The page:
‘Democracy wall’ covered up again as PolyU president hits out at student union for arbitrarily changing rules regarding Hong Kong independence messages
Polytechnic University student union leader accuses president Timothy Tong of ‘passing the buck’
A Hong Kong university president has denied taking back a “democracy wall” for students to post pro-independence messages, saying management stepped in because the student union refused to follow the rules.
The wall – a bulletin board for students to express their views – at Hong Kong Polytechnic University in Hung Hom has for more than a week been the site of a territorial battle between the student union, who claim to manage it, and the university which argues management was just delegated to the union.
Matters escalated on Wednesday when large sheets of red paper were again found covering part of the wall in the morning.
The student union and more than 40 other campus groups demanded the covering be removed by noon on Wednesday, after it was torn down by a student on Tuesday afternoon. That deadline passed without the paper covering being removed.
Students were also asked to sign a petition which included demands that the university, remove the red paper, apologise, promise no more intervention of premises managed by the student union, and to remove a surveillance camera monitoring the wall.
The row began last Monday when the union relaxed rules of posting on the wall following an unprecedented government ban against the separatist Hong Kong National Party.
“The student union arbitrarily changed the rules … without seeking consent from the university,” Timothy Tong Wai-cheung, president of the PolyU said on Wednesday. “We requested they follow the original rules but they refused. Therefore, our management is now directly managing the wall.”
When no action was taken to remove a small poster bearing the Chinese characters for “Hong Kong independence”, which appeared two days after the rules were relaxed, the board was covered with large sheets of red paper on Saturday.
By Wednesday morning the red paper had returned, along with posters displaying the original rules of posting, and a stern reminder from the university’s management that the wall was not managed by the student union.
When asked whether the decision was related to the pro-independence posters, Tong said: “Posting content that contravenes the Basic Law [Hong Kong’s mini-constitution] is a separate issue.”
Lam Wing-hang, president of the PolyU student union insisted the union did not need the university management’s consent or approval to change the rules.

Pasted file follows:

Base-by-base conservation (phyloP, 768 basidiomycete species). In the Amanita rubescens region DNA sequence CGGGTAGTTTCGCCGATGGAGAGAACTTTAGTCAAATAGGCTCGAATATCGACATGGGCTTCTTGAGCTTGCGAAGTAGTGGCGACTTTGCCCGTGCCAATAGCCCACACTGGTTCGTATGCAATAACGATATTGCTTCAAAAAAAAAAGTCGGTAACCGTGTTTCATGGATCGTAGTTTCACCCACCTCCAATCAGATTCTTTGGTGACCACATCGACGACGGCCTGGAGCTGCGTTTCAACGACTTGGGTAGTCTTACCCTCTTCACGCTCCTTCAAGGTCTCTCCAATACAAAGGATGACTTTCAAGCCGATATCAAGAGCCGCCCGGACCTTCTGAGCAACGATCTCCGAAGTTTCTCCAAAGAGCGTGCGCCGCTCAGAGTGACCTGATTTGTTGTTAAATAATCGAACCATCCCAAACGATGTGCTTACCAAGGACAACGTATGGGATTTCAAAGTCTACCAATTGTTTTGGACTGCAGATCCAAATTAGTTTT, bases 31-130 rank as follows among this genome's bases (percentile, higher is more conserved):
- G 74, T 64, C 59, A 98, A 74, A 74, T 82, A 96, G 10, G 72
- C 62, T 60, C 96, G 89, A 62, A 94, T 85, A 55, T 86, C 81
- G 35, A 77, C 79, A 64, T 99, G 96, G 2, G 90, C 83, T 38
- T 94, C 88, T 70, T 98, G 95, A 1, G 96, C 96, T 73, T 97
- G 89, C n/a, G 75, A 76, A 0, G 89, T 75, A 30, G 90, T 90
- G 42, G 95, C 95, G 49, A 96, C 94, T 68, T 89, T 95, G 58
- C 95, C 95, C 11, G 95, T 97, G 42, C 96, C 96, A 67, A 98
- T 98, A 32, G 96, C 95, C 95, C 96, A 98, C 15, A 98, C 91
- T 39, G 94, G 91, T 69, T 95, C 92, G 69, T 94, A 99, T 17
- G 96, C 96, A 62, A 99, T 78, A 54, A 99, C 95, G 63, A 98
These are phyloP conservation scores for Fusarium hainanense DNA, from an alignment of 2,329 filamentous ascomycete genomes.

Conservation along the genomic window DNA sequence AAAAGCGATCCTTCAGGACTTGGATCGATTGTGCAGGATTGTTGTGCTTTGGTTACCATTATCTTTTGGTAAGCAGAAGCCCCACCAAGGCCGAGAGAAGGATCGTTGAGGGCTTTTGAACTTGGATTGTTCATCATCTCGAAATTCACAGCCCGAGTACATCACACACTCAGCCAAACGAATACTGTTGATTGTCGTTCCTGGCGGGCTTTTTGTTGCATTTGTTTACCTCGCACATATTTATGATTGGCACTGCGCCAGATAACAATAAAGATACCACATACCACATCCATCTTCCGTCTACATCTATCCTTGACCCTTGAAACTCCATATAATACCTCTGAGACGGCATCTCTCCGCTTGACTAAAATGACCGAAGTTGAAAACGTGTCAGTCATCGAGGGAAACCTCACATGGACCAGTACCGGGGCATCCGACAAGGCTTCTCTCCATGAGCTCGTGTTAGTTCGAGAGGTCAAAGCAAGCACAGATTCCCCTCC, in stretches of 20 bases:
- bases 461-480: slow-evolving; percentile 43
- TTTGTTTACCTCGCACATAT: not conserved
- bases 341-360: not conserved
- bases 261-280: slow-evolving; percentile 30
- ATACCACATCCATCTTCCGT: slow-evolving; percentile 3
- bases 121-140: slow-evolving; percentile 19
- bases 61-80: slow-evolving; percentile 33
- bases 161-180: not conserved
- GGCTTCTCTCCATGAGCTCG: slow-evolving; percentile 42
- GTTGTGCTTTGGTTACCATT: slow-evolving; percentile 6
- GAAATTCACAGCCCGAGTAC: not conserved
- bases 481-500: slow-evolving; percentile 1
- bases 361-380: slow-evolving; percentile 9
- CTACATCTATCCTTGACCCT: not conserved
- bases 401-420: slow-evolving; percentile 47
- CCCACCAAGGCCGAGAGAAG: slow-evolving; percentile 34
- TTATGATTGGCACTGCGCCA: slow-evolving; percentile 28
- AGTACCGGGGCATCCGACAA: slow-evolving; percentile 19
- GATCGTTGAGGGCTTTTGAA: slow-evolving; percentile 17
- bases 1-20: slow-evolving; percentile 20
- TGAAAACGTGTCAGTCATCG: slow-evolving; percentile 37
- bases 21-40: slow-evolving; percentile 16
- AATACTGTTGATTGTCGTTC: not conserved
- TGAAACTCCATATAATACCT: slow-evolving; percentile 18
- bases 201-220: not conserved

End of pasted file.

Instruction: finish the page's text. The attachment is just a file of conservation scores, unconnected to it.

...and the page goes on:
“Throughout the meetings we have had [in the past week], the management never pointed out why the new rules are wrong,” Lam said. “They said we could discuss the rules only after we agreed to give up the new rules.
“[Tong] is just trying to pass the buck to the student union and make other students feel it is no big deal [for the management to take back the wall].”
Lam said the students would “escalate action” after the university missed the noon deadline to remove the red paper. On Wednesday afternoon, Lam wrote large white words on the red paper, calling for resistance, and said action was the only way forward as students’ freedom of speech was being suppressed.
“I want to show to all students that the nature of the issue is severe,” Lam said. “Students have to stand together and tell the school what we want.”
On Wednesday, members representing the student union continued to gather signatures in the campus for the petition. As of Tuesday night, around 2,000 people had signed it.
“We want students to support what we are doing now. With support from students, we would have stronger reasons when arguing with the school,” Lam said.
Macy Lee, a fourth year student in occupational therapy, signed the petition, calling the university’s actions “outrageous”.
“University should be a place with freedom ... Freedom of speech is something very basic,” she said.
“The democracy wall, a place for people to express their thoughts, has been managed by the student union throughout all these years. [What the school has done] is outrageous.”
But Popo Yuan, a first year chemistry student from mainland China, said she would not sign, as she did not feel as strongly about freedom of speech as Hong Kong students.
“Freedom of speech [related to the wall] has nothing to do with me, as what has been posted was all about Hong Kong independence,” said Yuan, adding she did not want to resist the school.